Red Sox

As the baseball season continues, we thought it would be great to take a look at one of the most historic ballparks in the game: Fenway Park.

 

More Than a Century Ago

 

Home to the Red Sox, Fenway Park has written a legendarium all its own. The Red Sox first play there on April 20, 1912, just a few subsequent to the sinking of the Titanic. That first Fenway Park game was sidelined in newspaper reports by the maritime disaster. Thus, away from the limelight, the Red Sox quietly overcame the New York Highlanders- soon to become the Yankees- and began to settle down to what is now more than a century of occupation.

 

Despite the importance and stature of Fenway Park, attendance was for long time surprisingly low. The attendance bottomed out in the mid-sixties, with some gate figures putting spectators at least than 500. Following the Impossible Dream of ’67, attendance grew steadily. In fact, 2013 saw Fenway Park set a record run of 794 consecutive ticket sell-outs for regular season games.

 

Changing with the Game

 

Changes and updates have had a steady impact on the look of the ground, but not at the cost of its asymmetric, old-time character. 1934 saw the addition of the manual scoreboard along with the latest high-tech indicator lights for strikes, etc. The scoreboard remains in use, safely operated from behind the wall.

 

After the Second World War, the installation of upper deck seating and powerful arc-lights brought Fenway Park in line with the standards of most Majors; this impacted the scheduling of games accordingly. In the 70s there was a discussion of metric adoption; before this bit the dust, Fenway Park saw the addition of metric figures alongside the regular distances. These remained as curiosities for nearly thirty years before disappearing in a revamp.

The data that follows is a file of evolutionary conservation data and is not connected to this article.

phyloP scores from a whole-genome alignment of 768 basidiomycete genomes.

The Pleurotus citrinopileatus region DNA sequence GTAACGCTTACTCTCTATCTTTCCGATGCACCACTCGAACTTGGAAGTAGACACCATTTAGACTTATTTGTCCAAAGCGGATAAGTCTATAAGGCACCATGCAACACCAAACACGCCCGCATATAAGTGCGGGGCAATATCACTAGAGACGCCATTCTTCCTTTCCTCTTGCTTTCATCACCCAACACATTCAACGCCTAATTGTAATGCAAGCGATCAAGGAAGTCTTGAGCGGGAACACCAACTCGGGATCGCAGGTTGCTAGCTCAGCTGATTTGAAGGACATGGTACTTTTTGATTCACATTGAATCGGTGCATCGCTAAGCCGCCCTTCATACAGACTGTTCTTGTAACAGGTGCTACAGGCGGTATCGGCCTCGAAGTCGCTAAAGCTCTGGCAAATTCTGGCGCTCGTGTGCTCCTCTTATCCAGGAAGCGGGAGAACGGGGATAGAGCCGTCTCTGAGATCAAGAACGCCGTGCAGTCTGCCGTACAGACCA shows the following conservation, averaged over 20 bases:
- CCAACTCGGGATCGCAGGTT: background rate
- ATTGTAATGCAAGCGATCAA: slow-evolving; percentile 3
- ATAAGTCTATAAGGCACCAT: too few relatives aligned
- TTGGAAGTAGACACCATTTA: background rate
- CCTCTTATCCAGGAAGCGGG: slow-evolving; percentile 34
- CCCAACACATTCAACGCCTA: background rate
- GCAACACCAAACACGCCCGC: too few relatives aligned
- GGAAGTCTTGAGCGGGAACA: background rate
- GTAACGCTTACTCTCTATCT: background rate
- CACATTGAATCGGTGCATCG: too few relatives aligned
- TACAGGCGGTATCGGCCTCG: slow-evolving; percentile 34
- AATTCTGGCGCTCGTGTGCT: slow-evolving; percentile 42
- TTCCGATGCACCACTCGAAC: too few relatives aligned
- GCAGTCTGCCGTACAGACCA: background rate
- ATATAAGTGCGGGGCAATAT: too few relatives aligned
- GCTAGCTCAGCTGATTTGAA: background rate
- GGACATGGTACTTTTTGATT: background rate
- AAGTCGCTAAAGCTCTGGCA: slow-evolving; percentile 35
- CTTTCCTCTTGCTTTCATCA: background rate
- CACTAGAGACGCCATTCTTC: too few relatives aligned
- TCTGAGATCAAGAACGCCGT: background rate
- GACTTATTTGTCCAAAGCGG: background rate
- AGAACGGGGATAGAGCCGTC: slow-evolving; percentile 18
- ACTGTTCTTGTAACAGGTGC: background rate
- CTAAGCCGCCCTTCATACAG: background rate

Sticking to Home Turf

 

In more recent times, there have been plans for a move from Fenway. Such schemes have been driven, it is suggested, by a desire to increase the marketability of the franchise. One project involved building a ‘Megaplex’ in combination with the NFL New England Patriots. This plan was opposed by fans, who mobilized a vocal ‘Save Fenway Park’ campaign. In response, there were attempts at compromise, with notable architectural features being preserved for posterity. In the end, the Patriots decided to go their own way. The Foxborough development of the Gillette Stadium led to the Megaplex project being scrapped, and the Red Sox said they would stick with Fenway.

 

The decision delighted the fans, and the franchise announced that Fenway Park would be home to the Red Sox for the ‘indefinite’ future. This future was underlined by the depth of the subsequent renovation, which has extended the life of the stadium until perhaps 2061. We wouldn’t write off Fenway Park anytime soon.

 

fenway park red sox